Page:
dust_rng | R Documentation |

Create an object that can be used to generate random numbers with the same RNG as dust uses internally. This is primarily meant for debugging and testing the underlying C++ rather than a source of random numbers from R.

A `dust_rng`

object, which can be used to drawn random
numbers from dust's distributions.

The underlying random number generators are designed to work in
parallel, and with random access to parameters (see
`vignette("rng")`

for more details). However, this is usually
done within the context of running a model where each particle
sees its own stream of numbers. We provide some support for
running random number generators in parallel, but any speed
gains from parallelisation are likely to be somewhat eroded by
the overhead of copying around a large number of random numbers.

All the random distribution functions support an argument
`n_threads`

which controls the number of threads used. This
argument will *silently* have no effect if your installation
does not support OpenMP (see dust_openmp_support).

Parallelisation will be performed at the level of the stream,
where we draw `n`

numbers from *each* stream for a total of `n * n_streams`

random numbers using `n_threads`

threads to do this.
Setting `n_threads`

to be higher than `n_streams`

will therefore
have no effect. If running on somebody else's system (e.g., an
HPC, CRAN) you must respect the various environment variables
that control the maximum allowable number of threads; consider
using dust_openmp_threads to select a safe number.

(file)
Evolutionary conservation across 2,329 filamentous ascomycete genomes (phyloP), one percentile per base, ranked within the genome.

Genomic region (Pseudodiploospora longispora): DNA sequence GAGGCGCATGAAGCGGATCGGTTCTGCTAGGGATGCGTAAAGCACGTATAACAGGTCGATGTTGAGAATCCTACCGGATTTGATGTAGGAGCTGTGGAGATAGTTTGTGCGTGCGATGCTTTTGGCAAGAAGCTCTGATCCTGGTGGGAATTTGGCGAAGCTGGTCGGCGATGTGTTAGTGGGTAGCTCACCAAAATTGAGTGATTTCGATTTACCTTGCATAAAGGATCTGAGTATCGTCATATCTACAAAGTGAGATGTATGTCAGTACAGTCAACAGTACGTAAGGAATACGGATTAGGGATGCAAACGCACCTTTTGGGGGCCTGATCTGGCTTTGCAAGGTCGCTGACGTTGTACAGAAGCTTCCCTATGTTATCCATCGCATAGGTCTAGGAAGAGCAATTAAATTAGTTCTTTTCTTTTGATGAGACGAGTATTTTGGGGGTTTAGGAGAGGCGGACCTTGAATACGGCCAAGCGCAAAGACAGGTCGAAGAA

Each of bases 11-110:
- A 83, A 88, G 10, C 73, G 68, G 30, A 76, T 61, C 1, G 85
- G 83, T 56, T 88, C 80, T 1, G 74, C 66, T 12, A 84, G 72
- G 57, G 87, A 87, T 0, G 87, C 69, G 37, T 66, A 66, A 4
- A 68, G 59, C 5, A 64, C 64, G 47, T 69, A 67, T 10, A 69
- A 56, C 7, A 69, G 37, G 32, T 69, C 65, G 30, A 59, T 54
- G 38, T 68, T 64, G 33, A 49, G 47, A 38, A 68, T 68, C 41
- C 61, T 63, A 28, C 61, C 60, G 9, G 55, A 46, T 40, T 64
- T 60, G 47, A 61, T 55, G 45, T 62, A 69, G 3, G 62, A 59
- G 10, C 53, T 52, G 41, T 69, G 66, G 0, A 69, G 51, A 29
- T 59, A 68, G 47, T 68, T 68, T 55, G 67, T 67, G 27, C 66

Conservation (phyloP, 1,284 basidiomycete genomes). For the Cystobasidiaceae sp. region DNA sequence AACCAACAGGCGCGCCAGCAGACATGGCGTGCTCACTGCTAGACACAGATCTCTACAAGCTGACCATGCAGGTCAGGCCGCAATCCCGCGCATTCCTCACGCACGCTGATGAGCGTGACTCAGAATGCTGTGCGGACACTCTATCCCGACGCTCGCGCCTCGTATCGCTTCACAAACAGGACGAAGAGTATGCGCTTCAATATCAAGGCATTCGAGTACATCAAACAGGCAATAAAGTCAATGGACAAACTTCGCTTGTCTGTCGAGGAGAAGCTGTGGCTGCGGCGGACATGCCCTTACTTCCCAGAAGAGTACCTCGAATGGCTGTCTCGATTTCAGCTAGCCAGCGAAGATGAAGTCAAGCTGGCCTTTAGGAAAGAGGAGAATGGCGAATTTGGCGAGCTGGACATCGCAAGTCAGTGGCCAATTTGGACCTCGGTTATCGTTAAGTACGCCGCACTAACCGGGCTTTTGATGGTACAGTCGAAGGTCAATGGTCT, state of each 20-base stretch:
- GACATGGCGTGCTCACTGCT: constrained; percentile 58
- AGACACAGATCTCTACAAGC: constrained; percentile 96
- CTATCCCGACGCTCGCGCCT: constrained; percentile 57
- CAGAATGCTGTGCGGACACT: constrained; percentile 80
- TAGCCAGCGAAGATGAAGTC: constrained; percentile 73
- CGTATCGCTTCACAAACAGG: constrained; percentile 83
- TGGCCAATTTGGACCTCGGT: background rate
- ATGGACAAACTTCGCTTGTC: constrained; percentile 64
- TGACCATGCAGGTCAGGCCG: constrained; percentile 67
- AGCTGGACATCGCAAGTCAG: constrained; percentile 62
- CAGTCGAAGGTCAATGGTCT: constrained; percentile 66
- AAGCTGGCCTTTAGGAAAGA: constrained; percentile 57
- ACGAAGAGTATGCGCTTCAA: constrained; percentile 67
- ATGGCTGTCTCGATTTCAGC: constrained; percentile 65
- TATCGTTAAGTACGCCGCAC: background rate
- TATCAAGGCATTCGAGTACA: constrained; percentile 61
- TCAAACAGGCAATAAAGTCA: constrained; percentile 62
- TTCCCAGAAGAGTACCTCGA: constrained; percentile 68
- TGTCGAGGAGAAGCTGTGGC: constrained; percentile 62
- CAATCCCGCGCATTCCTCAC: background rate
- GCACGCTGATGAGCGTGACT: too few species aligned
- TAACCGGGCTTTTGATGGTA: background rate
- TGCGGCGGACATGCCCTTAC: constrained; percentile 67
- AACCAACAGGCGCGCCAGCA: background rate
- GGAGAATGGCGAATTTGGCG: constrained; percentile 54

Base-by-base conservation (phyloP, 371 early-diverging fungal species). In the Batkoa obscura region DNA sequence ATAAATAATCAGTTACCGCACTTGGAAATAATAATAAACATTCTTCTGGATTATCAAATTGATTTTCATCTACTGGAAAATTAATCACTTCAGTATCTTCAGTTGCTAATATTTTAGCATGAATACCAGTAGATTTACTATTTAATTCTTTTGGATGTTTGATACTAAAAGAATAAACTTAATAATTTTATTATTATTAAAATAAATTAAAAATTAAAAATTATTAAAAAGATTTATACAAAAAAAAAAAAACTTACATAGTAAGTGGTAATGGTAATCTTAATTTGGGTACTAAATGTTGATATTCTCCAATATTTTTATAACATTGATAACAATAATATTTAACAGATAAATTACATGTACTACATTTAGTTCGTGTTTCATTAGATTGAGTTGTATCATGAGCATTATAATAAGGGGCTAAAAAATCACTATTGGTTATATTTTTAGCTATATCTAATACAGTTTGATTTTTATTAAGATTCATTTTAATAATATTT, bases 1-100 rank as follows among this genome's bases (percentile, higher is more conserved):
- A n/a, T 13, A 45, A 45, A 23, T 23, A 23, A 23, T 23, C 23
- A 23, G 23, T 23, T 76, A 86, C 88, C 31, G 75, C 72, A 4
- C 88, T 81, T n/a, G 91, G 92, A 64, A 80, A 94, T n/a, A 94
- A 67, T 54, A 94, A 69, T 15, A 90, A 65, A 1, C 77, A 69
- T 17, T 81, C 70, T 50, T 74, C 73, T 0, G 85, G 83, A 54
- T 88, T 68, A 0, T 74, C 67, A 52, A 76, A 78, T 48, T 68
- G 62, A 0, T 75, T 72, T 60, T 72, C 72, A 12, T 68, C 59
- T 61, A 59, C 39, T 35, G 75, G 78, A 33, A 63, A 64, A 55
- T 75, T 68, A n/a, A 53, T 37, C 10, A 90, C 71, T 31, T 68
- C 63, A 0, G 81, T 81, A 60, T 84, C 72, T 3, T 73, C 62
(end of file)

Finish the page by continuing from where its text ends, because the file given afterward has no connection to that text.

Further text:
With the exception of `random_real`

, each random number
distribution accepts parameters; the interpretations of these
will depend on `n`

, `n_streams`

and their rank.

If a scalar then we will use the same parameter value for every draw from every stream

If a vector with length

`n`

then we will draw`n`

random numbers per stream, and every stream will use the same parameter value for every stream for each draw (but a different, shared, parameter value for subsequent draws).If a matrix is provided with one row and

`n_streams`

columns then we use different parameters for each stream, but the same parameter for each draw.If a matrix is provided with

`n`

rows and`n_streams`

columns then we use a parameter value`[i, j]`

for the`i`

th draw on the`j`

th stream.

The rules are slightly different for the `prob`

argument to
`multinomial`

as for that `prob`

is a vector of values. As such
we shift all dimensions by one:

If a vector we use same

`prob`

every draw from every stream and there are`length(prob)`

possible outcomes.If a matrix with

`n`

columns then vary over each draw (the`i`

th draw using vector`prob[, i]`

but shared across all streams. There are`nrow(prob)`

possible outcomes.If a 3d array is provided with 1 column and

`n_streams`

"layers" (the third dimension) then we use then we use different parameters for each stream, but the same parameter for each draw.If a 3d array is provided with

`n`

columns and`n_streams`

"layers" then we vary over both draws and streams so that with use vector`prob[, i, j]`

for the`i`

th draw on the`j`

th stream.

The output will not differ based on the number of threads used, only on the number of streams.

`info`

Information about the generator (read-only)

`new()`

Create a `dust_rng`

object